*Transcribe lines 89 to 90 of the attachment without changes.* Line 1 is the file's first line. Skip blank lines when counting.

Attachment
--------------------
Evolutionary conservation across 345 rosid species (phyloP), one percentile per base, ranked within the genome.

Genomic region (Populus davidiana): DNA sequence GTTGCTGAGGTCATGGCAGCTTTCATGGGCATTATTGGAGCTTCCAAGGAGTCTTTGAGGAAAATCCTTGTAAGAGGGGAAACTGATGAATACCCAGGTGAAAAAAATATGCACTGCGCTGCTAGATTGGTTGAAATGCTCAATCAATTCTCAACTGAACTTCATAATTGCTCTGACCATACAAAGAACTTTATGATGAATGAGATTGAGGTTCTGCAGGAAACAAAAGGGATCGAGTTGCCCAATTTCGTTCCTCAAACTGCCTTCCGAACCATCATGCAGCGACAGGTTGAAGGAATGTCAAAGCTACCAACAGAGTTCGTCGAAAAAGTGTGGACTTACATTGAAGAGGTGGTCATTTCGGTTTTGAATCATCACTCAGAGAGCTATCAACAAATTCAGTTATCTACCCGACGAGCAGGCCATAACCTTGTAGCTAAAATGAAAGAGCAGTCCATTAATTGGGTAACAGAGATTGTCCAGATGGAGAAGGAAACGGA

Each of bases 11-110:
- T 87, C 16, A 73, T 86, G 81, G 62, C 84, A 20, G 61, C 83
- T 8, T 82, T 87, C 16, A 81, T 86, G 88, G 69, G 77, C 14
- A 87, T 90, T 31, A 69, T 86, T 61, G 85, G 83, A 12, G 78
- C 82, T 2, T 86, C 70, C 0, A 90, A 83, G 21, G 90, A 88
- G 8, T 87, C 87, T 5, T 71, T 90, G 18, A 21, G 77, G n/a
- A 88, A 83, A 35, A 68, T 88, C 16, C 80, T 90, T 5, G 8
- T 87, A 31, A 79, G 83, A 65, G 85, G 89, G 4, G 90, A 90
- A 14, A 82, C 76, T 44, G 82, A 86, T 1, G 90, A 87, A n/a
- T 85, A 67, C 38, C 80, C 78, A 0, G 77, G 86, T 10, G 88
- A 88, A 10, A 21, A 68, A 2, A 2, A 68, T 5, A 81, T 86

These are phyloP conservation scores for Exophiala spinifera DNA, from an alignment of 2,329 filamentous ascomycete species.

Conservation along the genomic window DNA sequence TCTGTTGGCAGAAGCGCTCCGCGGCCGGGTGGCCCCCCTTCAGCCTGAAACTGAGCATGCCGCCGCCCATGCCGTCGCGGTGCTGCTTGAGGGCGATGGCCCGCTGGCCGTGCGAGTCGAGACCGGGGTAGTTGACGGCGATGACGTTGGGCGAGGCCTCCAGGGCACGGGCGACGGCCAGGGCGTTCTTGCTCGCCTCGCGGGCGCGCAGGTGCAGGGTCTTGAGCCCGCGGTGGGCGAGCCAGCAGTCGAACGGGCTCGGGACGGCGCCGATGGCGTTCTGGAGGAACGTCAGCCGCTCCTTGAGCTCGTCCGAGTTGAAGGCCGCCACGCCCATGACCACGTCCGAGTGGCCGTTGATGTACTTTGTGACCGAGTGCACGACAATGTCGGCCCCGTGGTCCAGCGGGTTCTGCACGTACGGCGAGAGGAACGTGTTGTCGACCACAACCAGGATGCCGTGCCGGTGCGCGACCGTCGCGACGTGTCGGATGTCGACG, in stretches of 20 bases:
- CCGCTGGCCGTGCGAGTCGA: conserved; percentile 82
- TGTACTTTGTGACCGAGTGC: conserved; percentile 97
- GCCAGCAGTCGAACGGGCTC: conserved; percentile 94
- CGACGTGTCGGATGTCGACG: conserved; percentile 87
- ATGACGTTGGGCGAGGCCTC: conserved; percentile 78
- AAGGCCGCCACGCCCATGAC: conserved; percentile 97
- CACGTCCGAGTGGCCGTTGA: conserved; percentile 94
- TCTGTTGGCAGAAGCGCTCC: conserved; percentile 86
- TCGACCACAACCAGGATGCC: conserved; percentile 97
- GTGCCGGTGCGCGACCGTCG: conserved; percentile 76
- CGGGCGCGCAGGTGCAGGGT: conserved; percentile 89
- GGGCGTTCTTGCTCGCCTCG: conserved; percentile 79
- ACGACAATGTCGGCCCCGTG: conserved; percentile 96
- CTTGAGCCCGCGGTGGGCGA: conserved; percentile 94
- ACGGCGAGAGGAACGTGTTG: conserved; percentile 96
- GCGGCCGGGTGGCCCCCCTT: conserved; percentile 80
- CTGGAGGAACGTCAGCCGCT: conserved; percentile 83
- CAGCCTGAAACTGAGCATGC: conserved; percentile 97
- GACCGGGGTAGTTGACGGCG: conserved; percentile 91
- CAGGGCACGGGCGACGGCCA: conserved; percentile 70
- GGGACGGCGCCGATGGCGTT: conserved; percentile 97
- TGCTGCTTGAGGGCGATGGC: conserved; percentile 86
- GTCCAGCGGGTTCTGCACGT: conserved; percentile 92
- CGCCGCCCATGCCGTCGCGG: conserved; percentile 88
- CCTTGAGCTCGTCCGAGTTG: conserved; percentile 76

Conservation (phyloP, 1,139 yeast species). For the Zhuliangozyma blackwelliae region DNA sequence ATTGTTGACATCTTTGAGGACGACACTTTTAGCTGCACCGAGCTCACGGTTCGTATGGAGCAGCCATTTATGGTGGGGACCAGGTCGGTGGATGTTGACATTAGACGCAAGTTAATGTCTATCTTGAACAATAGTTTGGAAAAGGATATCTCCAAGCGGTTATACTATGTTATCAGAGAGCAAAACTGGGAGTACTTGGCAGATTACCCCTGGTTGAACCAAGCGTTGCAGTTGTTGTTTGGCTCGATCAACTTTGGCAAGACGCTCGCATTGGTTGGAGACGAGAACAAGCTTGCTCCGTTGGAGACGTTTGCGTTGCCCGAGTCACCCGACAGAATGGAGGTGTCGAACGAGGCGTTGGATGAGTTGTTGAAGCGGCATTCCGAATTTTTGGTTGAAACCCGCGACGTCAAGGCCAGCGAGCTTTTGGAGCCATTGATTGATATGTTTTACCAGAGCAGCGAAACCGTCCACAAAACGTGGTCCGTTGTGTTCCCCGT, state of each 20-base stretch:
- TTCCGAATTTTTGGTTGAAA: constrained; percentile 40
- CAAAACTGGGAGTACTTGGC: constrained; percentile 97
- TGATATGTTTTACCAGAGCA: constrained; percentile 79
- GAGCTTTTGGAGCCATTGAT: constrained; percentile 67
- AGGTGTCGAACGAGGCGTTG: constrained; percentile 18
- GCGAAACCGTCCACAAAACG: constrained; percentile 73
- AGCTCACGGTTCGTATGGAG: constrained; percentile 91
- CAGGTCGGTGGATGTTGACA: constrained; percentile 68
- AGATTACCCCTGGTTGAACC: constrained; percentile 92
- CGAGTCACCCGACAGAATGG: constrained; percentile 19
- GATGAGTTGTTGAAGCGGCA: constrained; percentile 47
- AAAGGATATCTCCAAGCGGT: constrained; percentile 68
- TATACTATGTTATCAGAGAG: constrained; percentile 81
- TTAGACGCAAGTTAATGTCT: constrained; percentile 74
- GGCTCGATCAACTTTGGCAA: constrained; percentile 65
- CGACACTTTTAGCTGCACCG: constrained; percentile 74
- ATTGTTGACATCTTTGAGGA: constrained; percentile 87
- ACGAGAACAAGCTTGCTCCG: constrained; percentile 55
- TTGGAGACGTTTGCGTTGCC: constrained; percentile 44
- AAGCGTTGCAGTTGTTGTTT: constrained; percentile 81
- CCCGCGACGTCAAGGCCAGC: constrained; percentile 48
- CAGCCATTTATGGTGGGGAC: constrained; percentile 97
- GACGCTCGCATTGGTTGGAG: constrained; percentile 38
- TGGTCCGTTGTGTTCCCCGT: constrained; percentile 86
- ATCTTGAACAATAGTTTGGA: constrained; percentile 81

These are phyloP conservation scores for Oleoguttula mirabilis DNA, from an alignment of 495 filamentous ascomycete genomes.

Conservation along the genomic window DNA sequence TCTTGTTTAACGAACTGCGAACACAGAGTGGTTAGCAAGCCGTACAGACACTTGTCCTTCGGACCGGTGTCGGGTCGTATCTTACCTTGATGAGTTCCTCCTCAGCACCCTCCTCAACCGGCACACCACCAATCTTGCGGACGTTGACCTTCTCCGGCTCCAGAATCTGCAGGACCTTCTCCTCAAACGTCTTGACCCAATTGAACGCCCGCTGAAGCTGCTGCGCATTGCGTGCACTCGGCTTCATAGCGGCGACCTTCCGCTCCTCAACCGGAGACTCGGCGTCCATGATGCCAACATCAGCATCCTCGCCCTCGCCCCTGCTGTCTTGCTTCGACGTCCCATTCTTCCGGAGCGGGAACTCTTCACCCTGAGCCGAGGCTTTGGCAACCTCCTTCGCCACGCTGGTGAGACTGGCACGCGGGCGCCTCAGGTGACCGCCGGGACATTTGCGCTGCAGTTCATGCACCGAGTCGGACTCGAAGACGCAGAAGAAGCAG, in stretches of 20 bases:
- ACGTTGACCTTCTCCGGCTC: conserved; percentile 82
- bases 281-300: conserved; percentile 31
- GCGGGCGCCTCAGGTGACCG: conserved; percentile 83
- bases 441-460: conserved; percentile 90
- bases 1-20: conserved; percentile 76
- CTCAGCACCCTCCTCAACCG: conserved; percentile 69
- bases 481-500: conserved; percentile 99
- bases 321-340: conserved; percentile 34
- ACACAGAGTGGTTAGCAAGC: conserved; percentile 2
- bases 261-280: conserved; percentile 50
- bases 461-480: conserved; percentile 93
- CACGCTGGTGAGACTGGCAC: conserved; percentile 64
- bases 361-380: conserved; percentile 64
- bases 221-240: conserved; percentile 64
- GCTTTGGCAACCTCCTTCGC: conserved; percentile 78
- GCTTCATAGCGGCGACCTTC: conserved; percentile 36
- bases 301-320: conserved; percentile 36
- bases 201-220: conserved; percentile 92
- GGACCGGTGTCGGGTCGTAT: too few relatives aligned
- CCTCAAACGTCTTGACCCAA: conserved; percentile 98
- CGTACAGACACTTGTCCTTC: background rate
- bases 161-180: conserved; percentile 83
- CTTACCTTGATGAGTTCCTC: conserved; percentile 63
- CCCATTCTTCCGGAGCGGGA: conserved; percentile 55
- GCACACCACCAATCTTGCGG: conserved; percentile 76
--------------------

- CGTACAGACACTTGTCCTTC: background rate
- bases 161-180: conserved; percentile 83